The speaker makes use of repetition which is a very important aspect in “Poem about my rights” where certain phrases and words are repeated numerous times. The poet uses the repetitive phrase, “I am the wrong sex, the wrong age the wrong skin...” (Jordan 8-9) for the first time, which contributes to the success of the repetition in the poem as the word “wrong” appear in the poem a few times which indicates the importance of the word in the poem. The word “wrong” refers to the victims enumerated throughout the poem as the speaker, and all other oppressed persons and nations who are victims of rape because they are viewed by their torturers to be wrong. Although the name of the poem reflects on human rights and “right and wrong” are subjects of this poem, the word “right” never comes forth in this poem although the word “wrong” is often used and repeated. Jason mentions that Jordan never says that she is right and never says that she as a person has rights although she admits that she is not
As related earlier, catharsis aims to elicit pity and fear in order to purge such emotions from the audience. As such, the tragic hero’s punishment must not be considered entirely deserved otherwise it would be seen as justice and the cathartic effect would not take place. Instead, the punishment must be somewhat excessive so that pities the tragic hero for his misfortune as well as fears for their own lives after seeing the world is not always fair. However, in order to confirm that Oedipus’ punishment exceeds his crime, both must be identified. Oedipus’ crime is quite simply his attempt to escape his own fate.
According to Seneca, anger is a bad thing that can destroy the universe, and he argued that one had to get rid of anger in order to achieve a state of mind not subject to emotions (Kim 2). To Rene Descartes anger is the most dangerous emotion, and it is more violent than other emotions. Anger
The repetition of the six end line words: tears, child, almanac, stove, grandmother, and house in each stanza creates a rhythm when saying the poem. As there is the use of enjambment or run on lines, this also speeds up the rhythm of the poem. Thus, there is no obvious rhyming pattern amongst the words themselves, but in the repetition of the end words in each stanza. (ii) Describe the stanzas and/or the form of your chosen poem: The title of this poem aptly resonates to its` form, being a Sestina. A
For all eternity, let his soul writhe in anguish and damnation” (Lawrence and Lee 66). In other words, Lawrence and Lee are trying to show the harsh punishments for evolutionists and thoughts of characters not believing evolution. Brown is implying for, Cates to stay in jail forever, let him die, and end up in hell. Brown made a harsh punishment for someone else believing in a different idea than himself. Not only was Brown’s opinion harsh, but the judge also had an intolerance toward Drummond’s opinion.
Paul Durcan’s poetry catches the realism of us all. His poetry is full of unorthodox images that may at first appear banal, familiar and even dystopian, yet it overflows with almost palpable genuine unreserved human emotion. This is most evident in his more personal poems, such as Nessa and The Difficulty that is Marriage. This gives me the impression he is surrealist and absurdist. In each of his poems he explores his inexpedient marriage and relationships with his father.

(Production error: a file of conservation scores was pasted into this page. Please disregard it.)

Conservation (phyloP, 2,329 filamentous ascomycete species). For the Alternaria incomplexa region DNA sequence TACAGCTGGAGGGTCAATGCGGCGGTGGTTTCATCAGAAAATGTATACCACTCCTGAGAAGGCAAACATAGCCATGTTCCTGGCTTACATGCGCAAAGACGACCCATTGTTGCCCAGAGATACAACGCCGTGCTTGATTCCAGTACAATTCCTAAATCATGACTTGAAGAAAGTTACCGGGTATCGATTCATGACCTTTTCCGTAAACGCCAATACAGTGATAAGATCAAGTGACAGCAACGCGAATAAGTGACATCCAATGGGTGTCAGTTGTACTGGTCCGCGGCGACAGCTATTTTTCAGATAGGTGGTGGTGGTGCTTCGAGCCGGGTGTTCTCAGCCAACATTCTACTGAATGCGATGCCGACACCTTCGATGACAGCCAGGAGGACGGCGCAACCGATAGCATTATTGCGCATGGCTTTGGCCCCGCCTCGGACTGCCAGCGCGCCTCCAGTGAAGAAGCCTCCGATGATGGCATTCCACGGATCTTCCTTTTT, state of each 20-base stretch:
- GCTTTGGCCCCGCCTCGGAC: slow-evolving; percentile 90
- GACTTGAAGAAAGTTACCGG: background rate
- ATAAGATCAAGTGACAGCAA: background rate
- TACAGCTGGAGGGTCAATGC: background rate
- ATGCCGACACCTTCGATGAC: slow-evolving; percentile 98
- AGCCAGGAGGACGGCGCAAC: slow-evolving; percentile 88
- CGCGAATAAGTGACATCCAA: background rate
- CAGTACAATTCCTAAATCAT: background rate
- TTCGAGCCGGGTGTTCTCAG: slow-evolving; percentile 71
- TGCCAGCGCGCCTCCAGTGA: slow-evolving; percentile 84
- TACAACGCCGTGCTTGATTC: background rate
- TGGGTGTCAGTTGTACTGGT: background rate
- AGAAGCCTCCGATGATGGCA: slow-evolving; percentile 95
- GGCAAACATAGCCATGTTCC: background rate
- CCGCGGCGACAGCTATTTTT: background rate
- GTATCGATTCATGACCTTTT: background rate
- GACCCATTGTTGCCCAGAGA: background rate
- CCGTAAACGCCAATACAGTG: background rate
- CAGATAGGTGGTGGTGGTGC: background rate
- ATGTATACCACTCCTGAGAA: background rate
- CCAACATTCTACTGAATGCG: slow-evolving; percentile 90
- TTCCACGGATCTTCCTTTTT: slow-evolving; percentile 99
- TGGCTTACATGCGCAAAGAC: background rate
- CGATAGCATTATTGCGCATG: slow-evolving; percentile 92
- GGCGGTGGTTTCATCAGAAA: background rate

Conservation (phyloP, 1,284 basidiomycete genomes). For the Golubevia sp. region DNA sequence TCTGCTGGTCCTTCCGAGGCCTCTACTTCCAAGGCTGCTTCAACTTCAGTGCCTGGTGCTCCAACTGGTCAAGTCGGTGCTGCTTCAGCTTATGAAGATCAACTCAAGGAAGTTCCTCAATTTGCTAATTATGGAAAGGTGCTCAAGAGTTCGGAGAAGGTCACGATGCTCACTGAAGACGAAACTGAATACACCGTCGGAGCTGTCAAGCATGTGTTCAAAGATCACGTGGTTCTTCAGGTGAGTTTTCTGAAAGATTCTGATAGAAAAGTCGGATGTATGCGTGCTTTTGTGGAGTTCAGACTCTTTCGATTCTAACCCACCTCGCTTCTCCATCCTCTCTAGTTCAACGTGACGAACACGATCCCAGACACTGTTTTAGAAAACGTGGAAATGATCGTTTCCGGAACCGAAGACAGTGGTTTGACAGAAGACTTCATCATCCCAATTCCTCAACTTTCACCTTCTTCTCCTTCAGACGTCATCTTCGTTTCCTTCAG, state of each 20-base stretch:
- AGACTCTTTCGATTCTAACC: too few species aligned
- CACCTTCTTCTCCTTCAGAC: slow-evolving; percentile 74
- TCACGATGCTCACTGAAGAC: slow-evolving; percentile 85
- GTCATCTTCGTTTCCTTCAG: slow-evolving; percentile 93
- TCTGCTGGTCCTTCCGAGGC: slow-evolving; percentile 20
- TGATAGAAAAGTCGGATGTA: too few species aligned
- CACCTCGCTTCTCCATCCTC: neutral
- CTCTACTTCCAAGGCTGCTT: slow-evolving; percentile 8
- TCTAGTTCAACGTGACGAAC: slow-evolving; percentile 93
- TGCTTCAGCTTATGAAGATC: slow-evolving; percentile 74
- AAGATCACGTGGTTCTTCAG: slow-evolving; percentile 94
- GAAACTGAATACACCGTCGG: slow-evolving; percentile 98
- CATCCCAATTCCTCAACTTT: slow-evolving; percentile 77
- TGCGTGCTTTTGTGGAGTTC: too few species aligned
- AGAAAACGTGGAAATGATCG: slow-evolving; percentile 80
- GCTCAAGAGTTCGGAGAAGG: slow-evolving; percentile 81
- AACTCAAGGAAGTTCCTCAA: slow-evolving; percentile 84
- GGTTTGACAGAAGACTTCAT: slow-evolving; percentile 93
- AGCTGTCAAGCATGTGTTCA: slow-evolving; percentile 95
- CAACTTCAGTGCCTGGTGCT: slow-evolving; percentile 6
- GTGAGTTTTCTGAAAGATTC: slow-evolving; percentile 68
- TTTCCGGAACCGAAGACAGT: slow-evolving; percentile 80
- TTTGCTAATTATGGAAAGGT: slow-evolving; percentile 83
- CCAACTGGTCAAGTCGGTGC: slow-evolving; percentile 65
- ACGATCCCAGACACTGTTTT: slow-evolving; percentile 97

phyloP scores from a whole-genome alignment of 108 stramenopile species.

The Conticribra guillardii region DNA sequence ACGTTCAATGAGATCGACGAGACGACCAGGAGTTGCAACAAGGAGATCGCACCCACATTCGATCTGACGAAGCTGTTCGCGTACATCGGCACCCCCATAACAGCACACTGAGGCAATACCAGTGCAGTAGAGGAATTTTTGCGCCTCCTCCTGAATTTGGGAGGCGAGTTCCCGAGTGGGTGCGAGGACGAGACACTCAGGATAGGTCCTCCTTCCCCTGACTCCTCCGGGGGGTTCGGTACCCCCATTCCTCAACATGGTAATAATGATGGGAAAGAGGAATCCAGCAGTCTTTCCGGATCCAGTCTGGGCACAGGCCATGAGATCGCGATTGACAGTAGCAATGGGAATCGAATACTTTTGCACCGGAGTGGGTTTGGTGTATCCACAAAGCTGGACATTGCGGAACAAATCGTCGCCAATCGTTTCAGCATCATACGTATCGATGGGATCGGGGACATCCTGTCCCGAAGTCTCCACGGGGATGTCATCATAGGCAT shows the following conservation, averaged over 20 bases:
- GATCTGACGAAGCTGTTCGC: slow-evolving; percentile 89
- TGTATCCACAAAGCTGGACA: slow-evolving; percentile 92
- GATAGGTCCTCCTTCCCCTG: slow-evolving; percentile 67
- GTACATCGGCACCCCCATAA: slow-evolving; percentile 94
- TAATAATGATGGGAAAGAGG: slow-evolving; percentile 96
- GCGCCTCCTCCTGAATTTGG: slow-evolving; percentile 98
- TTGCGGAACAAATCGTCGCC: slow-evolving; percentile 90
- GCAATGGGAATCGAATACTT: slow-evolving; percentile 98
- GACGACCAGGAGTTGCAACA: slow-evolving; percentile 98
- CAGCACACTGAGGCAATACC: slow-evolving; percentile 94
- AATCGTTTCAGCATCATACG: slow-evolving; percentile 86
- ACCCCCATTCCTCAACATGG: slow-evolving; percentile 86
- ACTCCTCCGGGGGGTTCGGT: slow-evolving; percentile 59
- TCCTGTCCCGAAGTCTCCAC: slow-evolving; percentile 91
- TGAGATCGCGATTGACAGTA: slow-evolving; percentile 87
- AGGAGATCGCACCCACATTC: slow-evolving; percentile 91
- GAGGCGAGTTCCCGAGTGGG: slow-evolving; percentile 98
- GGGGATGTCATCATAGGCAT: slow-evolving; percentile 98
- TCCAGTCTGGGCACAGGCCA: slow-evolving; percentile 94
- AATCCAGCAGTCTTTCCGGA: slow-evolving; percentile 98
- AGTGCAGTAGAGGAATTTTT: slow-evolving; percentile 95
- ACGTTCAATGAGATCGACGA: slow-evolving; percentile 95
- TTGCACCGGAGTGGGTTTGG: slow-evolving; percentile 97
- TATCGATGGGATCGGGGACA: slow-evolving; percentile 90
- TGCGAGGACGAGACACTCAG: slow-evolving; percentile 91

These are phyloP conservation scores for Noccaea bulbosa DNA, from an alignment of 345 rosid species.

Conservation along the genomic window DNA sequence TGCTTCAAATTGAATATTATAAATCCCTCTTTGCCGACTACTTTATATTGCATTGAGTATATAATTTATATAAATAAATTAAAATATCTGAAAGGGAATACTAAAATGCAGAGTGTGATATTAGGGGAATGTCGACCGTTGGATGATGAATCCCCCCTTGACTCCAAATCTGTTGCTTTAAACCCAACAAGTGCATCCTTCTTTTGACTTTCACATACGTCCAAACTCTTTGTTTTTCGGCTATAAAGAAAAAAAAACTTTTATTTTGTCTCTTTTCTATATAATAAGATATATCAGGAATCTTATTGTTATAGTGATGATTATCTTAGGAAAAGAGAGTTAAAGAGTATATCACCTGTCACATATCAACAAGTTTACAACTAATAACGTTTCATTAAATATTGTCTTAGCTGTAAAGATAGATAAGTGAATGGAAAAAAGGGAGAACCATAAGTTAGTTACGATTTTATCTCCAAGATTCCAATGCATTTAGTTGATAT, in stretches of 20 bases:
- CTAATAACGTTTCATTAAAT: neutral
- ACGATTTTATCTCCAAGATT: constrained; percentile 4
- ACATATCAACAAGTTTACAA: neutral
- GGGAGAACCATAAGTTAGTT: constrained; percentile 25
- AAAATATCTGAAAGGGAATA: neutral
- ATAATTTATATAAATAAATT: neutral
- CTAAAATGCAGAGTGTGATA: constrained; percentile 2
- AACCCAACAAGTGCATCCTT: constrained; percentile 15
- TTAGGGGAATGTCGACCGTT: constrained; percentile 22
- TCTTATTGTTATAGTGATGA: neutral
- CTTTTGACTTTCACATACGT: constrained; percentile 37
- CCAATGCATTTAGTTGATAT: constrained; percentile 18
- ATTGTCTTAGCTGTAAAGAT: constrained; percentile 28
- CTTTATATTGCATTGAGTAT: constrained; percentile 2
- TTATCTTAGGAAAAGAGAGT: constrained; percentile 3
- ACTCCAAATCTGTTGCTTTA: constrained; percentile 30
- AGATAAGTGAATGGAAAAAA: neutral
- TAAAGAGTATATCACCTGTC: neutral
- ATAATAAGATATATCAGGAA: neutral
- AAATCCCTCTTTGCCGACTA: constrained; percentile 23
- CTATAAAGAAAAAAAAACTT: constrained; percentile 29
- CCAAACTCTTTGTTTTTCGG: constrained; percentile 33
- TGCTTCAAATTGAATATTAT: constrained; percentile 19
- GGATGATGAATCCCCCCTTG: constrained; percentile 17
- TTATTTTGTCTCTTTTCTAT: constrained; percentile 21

Much of the strength of the first poem of this book rises out of its steady beat plus light variation, almost the “blood beat” of the poem with a flutter of the pulse as danger and fear threaten. Although the poem carries such a steady four beat line that the accentual meter of the Germanic poetries, almost the Old English Alliterative beat, comes to mind, this is an example not of Jennings’ usual “loose iambic” meter but of the “strict iambic” which has been termed accentual-syllable”(Fussell 11). There are eight syllables per line through-out, and Jennings appears to adapt a Romantic subject, great fear and feeling, into an eighteenth century mold. Though she has obviously reached poetic maturity, her own comment of stages of poetic growth
his mind and heart constantly reminding him of his helplessness and frustration. As a result, his inner self is shattered by these inner gloomy emotions. In the words of Sartre: If he shows fight, the soldiers fire and he is a dead man; if he gives in he degrades himself and he is no longer a man at all; shame and fear will split up his character and make his inmost self-fall into pieces(Fanon,1963:13). The result of this physiological violence is either the native accepts the unacceptable social order and falls victim to many spiritual and mental disorders or he raises the flag of rebellion against the oppressor. In this way, the native is pushed to take up arms i.e., violence against oppression.
Quoting W.B. Yeats, Sylvia that "the centre cannot hold", making her world fall apart, and crumble, she finds that there is no integrating force, "only the naked fear, the urge of self preservation”(TJ 59). She continued to dwell on her fear, “I am afraid. I am not solid, but hollow …I want to kill myself” (TJ 59). Which she ultimately did so, but not before fighting for self-preservation, dialectically speaking.